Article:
A Legal Analysis of the Doctrine of Legitimate Expectation in Tax Disputes in Nigeria and Uganda
Tax law has an unenviable reputation for complexity and frequent changes in the law. Investors and individual
taxpayers are interested in knowing the tax consequences of their pending and contemplated transactions. Both investors and
individual tax payers rely on the representations, past practices and promises of the relevant revenue authorities. Reliance on
the representations and promises of the revenue authority affords the taxpayers some legitimate expectation. Using doctrinal
method, the article examines the extent to which the doctrine of legitimate expectation of taxpayers are protected in Nigeria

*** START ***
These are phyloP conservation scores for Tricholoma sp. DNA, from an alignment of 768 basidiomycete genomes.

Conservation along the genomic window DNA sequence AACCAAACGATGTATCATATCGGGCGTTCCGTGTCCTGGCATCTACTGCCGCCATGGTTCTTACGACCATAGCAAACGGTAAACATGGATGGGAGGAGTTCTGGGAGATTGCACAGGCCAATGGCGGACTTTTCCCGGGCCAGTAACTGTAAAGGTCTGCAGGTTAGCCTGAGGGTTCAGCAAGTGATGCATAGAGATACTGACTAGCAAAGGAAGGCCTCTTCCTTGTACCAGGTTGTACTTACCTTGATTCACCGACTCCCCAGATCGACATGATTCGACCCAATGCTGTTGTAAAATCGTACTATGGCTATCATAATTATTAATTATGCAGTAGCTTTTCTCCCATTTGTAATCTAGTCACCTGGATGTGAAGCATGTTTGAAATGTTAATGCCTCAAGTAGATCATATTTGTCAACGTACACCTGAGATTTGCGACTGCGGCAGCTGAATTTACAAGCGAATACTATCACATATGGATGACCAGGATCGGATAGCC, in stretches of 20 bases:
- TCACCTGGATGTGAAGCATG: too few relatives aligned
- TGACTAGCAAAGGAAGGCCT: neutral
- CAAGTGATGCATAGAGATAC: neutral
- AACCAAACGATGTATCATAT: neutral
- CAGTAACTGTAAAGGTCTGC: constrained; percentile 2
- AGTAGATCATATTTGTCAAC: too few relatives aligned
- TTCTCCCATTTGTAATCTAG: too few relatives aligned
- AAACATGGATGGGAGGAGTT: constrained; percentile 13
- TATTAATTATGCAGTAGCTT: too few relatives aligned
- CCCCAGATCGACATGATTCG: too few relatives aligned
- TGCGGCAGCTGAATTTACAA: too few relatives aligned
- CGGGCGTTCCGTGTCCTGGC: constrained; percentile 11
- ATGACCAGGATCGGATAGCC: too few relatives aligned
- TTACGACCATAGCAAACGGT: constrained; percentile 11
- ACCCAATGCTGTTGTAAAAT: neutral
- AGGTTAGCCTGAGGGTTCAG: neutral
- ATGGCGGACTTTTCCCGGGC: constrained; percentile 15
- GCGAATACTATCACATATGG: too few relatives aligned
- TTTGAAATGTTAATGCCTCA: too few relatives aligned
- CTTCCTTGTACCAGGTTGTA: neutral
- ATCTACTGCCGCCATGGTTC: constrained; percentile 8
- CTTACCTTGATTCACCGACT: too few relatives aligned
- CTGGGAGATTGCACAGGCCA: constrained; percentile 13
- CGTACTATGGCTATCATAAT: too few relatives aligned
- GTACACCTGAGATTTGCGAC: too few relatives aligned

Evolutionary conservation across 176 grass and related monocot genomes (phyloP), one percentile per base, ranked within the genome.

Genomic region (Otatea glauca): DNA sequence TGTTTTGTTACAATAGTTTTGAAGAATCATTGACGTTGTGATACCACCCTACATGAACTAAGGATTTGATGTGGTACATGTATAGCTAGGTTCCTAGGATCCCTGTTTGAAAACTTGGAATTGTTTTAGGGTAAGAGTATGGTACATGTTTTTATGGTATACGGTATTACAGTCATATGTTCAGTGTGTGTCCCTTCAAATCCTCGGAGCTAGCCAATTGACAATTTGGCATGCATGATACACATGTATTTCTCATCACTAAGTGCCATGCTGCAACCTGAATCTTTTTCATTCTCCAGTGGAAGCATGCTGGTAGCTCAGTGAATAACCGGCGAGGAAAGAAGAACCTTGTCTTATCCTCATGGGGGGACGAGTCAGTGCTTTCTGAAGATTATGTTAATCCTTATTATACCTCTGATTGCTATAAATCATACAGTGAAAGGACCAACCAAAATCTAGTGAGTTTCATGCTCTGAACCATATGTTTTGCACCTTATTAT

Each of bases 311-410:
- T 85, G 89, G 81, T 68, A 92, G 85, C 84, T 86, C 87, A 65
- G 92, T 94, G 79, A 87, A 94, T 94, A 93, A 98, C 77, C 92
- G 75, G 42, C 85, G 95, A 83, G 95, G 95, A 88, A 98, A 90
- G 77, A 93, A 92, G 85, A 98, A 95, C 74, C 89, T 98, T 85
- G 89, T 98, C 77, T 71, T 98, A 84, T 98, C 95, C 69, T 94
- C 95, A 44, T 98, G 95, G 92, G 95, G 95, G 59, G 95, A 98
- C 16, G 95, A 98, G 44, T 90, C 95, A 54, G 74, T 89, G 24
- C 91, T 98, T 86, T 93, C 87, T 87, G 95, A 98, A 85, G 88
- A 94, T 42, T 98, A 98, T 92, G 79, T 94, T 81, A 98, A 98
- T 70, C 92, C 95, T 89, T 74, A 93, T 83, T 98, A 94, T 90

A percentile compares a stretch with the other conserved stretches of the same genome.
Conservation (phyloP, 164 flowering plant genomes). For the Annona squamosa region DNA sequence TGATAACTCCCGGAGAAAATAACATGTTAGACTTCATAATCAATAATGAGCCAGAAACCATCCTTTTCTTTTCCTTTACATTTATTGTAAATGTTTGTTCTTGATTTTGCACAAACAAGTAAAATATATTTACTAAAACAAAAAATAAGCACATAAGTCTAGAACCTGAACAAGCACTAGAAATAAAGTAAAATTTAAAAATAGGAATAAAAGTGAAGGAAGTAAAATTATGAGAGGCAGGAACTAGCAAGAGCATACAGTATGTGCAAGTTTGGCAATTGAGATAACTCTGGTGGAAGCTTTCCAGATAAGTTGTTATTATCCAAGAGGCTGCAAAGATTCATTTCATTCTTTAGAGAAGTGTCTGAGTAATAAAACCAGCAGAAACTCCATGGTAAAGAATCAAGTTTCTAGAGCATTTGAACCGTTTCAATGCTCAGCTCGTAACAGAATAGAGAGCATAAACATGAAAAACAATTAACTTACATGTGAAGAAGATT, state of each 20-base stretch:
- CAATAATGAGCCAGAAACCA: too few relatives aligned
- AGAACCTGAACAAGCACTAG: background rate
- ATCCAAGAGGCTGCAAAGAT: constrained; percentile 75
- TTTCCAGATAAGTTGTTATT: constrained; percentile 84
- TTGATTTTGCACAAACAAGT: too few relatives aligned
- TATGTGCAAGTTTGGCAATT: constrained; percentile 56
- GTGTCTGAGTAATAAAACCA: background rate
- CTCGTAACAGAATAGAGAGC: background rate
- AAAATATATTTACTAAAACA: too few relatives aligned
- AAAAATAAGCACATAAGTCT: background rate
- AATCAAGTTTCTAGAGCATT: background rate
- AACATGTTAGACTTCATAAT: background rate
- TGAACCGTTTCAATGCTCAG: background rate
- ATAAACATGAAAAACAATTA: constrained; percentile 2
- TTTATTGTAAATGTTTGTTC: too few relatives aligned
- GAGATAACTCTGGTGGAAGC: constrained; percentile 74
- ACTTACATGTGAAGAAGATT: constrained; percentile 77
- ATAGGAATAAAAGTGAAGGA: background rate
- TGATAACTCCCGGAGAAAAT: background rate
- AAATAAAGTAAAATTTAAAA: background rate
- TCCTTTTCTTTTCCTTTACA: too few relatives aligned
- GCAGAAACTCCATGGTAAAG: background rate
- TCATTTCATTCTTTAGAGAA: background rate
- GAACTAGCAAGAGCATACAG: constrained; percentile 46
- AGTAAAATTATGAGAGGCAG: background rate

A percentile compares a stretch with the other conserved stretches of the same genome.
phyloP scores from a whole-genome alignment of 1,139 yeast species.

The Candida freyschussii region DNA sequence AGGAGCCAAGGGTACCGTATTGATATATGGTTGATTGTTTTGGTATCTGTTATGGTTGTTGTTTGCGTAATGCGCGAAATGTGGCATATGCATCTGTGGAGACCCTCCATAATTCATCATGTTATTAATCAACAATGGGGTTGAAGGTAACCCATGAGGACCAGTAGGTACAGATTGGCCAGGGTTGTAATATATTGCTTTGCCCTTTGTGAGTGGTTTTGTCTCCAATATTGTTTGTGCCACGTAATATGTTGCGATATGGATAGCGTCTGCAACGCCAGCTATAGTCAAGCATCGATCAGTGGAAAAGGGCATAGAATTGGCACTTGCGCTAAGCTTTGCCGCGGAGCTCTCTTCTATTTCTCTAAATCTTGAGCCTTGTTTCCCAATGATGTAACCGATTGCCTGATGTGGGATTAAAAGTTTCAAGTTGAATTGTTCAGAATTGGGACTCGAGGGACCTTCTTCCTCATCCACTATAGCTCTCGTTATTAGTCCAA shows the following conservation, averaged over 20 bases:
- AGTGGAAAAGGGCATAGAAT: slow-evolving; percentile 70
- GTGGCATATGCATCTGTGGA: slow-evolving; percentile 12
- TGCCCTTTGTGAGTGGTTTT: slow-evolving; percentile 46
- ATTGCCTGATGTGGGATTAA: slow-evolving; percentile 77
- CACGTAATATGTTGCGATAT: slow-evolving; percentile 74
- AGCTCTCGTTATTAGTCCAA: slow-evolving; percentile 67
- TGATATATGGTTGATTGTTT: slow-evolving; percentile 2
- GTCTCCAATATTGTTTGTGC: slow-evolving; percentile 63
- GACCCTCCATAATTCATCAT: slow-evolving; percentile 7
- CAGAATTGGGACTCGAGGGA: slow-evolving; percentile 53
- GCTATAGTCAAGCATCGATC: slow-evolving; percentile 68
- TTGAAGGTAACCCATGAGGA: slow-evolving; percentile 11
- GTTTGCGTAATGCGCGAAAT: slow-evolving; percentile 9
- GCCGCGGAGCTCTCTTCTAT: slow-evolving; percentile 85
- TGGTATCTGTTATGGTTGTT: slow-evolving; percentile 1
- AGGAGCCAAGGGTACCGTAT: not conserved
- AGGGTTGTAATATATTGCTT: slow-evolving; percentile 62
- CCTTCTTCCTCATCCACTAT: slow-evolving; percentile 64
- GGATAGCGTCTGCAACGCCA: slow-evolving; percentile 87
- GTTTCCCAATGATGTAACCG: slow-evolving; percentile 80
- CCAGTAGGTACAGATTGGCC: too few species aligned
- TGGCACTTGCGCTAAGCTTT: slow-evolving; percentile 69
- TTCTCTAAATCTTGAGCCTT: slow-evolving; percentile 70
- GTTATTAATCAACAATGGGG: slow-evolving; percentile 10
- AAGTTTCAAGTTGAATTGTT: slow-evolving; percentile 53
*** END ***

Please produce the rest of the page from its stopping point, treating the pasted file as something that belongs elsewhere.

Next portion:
and Uganda. It is noted that Uganda has a more robust legal regime for protecting the legitimate expectation of taxpayers than
Nigeria. In this regard, it is submitted that Nigeria policymakers should consider adopting Uganda’s model and approach to
issues relating to the legitimate expectation of tax payers in taxation disputes.
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